In a few short months, on Oct. 3, we will celebrate the 10th anniversary of the enactment of the Mental Health Parity and Addiction Equity Act (hereafter, Parity Act). We all owe a huge debt of gratitude to former Rep. Patrick Kennedy (D-RI), who shepherded this legislation to success. We also owe him even more accolades for the wonderful work he has done since that time through the Kennedy Forum to implement this legislation in practice.
Conceptually, the Parity Act is quite simple: mental health and substance use health insurance benefits can be no less than medical and surgical benefits, when both types of benefits are offered in a health insurance plan. Yet, the road to implementation has been quite rocky. Federal regulations were long-delayed; their guidance, very complex; and federal enforcement, minimal at best. The principal mechanism for reporting violations has been consumer self-reports, rather than self-assessment by insurance plans, with potential federal audit backup.
Because of these difficulties, President Barack Obama created a Federal Mental Health and Substance Use Parity Task Force that ultimately recommended several key implementation strategies. In addition to consumer self-reporting, the report recommends more stringent state and federal enforcement, together with civil financial penalties for violations.
So, where do we go from here?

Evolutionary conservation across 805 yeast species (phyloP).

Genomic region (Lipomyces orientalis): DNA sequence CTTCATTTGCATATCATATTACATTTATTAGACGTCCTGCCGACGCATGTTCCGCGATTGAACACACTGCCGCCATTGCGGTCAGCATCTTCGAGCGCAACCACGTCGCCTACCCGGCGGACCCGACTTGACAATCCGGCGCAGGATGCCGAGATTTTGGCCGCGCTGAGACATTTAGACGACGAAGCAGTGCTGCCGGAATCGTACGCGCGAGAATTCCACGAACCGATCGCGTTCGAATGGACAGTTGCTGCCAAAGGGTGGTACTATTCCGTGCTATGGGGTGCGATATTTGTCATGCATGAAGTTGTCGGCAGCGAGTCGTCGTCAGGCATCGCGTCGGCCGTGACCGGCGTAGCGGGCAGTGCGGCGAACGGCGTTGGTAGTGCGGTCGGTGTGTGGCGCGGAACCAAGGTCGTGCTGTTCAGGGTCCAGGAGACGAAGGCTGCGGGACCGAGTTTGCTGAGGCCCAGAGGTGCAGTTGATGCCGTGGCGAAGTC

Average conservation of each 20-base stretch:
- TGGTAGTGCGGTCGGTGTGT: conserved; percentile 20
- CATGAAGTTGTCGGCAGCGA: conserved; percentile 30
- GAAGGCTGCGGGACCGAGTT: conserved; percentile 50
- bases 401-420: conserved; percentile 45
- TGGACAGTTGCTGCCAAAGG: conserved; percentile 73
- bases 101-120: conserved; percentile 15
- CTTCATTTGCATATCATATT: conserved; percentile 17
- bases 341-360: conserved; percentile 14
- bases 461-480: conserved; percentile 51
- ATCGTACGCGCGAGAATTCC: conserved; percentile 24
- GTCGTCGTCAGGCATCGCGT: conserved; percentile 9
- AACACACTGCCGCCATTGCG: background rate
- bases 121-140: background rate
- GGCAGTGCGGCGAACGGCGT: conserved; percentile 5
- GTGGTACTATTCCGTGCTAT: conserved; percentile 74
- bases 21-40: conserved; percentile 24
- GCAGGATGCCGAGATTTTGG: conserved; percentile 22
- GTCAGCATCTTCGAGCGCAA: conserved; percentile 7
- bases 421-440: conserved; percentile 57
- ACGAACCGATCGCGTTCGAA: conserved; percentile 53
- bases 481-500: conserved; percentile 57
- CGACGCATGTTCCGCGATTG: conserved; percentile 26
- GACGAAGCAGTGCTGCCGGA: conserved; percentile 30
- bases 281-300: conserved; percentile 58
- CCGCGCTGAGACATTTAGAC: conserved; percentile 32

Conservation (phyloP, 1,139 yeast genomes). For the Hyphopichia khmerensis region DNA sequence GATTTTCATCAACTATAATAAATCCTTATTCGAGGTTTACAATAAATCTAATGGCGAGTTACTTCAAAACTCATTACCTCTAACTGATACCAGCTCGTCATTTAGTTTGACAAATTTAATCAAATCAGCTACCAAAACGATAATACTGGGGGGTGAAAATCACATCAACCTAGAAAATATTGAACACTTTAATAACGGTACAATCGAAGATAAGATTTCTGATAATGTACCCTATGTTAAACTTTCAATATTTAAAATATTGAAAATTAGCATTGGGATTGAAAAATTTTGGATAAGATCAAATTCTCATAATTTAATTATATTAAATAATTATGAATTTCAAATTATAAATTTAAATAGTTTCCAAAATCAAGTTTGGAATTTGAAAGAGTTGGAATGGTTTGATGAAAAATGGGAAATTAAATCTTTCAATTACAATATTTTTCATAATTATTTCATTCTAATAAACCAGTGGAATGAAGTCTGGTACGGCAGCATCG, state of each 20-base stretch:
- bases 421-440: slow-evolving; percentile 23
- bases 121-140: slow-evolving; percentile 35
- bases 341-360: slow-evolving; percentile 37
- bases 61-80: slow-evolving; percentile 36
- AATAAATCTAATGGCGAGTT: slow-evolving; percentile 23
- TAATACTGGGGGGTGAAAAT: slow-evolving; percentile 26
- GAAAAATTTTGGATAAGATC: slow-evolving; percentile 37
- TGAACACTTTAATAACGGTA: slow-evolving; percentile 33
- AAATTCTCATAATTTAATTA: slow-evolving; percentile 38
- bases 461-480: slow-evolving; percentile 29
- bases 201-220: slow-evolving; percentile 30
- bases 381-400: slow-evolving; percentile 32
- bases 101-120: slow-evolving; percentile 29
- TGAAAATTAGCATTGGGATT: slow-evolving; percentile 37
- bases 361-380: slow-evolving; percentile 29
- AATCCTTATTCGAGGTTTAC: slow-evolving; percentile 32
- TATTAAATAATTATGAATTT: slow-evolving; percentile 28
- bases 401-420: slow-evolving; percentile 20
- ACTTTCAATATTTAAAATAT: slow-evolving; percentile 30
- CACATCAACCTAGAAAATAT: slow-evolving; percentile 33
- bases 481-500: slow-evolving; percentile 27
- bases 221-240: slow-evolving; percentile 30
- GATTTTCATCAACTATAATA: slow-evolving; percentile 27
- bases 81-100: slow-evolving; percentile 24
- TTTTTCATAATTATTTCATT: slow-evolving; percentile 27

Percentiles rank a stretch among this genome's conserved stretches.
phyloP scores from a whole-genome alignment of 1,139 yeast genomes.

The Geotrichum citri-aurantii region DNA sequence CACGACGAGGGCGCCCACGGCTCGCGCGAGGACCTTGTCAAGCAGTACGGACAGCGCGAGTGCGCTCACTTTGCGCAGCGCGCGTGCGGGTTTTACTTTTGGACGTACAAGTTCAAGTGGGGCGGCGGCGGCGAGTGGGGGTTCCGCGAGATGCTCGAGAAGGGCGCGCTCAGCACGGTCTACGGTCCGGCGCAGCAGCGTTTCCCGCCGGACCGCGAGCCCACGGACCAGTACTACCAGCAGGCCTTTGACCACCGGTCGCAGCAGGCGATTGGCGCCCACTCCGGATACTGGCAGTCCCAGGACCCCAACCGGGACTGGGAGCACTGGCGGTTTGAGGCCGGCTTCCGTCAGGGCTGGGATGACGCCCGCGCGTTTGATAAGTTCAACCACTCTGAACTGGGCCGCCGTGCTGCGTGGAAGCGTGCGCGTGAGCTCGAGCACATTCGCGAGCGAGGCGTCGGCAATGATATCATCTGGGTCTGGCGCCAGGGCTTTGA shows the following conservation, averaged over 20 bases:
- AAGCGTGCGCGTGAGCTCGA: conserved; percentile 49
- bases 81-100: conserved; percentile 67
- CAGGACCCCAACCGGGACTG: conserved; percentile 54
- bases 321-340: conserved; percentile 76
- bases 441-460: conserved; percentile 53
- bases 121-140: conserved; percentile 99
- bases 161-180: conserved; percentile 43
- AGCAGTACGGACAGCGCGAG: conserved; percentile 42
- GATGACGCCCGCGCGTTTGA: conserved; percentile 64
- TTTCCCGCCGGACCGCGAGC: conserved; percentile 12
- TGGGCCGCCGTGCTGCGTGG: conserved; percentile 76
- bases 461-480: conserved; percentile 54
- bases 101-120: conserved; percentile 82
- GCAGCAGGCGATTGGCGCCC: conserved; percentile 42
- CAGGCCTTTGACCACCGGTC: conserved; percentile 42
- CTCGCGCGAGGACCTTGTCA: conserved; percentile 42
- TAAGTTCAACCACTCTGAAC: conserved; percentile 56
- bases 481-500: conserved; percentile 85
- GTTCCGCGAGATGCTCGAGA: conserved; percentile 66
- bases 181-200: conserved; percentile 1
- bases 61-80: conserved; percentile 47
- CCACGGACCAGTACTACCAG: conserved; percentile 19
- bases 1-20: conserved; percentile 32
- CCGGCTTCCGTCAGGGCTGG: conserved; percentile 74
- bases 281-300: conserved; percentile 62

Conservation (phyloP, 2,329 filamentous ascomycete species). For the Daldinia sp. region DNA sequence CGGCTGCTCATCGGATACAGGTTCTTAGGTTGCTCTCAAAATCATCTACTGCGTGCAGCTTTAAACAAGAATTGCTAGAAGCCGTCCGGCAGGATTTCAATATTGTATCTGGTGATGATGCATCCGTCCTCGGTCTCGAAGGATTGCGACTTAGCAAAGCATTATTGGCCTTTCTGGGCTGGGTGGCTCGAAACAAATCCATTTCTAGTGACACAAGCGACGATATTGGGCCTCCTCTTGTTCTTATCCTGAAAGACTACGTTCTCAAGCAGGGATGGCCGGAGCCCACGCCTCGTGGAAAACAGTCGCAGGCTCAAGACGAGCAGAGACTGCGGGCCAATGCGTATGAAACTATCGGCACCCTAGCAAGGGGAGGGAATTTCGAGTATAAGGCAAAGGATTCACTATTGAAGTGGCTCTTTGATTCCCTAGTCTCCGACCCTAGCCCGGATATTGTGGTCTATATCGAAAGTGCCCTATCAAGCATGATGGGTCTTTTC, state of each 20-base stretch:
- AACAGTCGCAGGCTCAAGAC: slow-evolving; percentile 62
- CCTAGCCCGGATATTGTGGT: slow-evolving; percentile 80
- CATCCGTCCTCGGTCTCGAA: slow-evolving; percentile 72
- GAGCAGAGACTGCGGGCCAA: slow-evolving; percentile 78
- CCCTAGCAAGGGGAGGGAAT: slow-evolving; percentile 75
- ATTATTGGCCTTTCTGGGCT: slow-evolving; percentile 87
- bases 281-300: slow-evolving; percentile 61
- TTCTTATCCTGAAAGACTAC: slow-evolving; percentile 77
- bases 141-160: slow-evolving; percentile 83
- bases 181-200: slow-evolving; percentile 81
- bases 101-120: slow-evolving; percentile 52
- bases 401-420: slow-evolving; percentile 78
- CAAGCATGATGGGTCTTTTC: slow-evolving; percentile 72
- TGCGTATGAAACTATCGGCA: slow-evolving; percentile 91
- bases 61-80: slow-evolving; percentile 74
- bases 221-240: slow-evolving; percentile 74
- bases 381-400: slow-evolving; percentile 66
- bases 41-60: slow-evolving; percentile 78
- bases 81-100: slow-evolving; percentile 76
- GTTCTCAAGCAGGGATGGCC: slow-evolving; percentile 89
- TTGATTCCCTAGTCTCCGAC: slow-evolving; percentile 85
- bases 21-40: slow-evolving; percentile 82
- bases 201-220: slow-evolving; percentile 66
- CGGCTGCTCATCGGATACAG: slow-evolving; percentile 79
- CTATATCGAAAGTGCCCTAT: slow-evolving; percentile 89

This 10th anniversary gives us a wonderful opportunity for great celebration and also the chance to push the reset button on implementation.
First, we have great cause for celebration in October. Parity Act requirements have been incorporated into the State Health Insurance Marketplaces for individual insurance plans, into small group plans, and into the Medicaid expansion, all under the aegis of the Patient Protection and Affordable Care Act. In round terms, this means that the number of persons who have parity protections now is approaching 100 million—a tremendous achievement.
We especially want to celebrate the lives that have been saved because of the Parity Act. Stories abound about persons whose deaths from opioid overdoses were saved by timely intervention, persons who have been saved from suicide attempts because their severe depression was treated, and persons who now are on the road to recovery from serious mental illnesses or serious addiction conditions because of the care that they received. These are both the true successes of the Parity Act and its promise into the future.
Second, we do want to push the resent button on implementation of the Parity Act. Clearly, our goal must be to seek a day in which all Americans will enjoy parity protection, with effective implementation for all who have health insurance coverage.
One critical way of pursuing this work is to establish accreditation certifications and procedures for health insurers. Work on such standards already is underway through the Kennedy Forum, and a new accreditation system should be announced later in 2018.
Thus, we do have much to celebrate on the 10th anniversary of the Parity Act. I hope that you will celebrate with us and help us to pursue universal parity. As Ted Kennedy said, the dream lives on, the work continues, and our hopes will never die.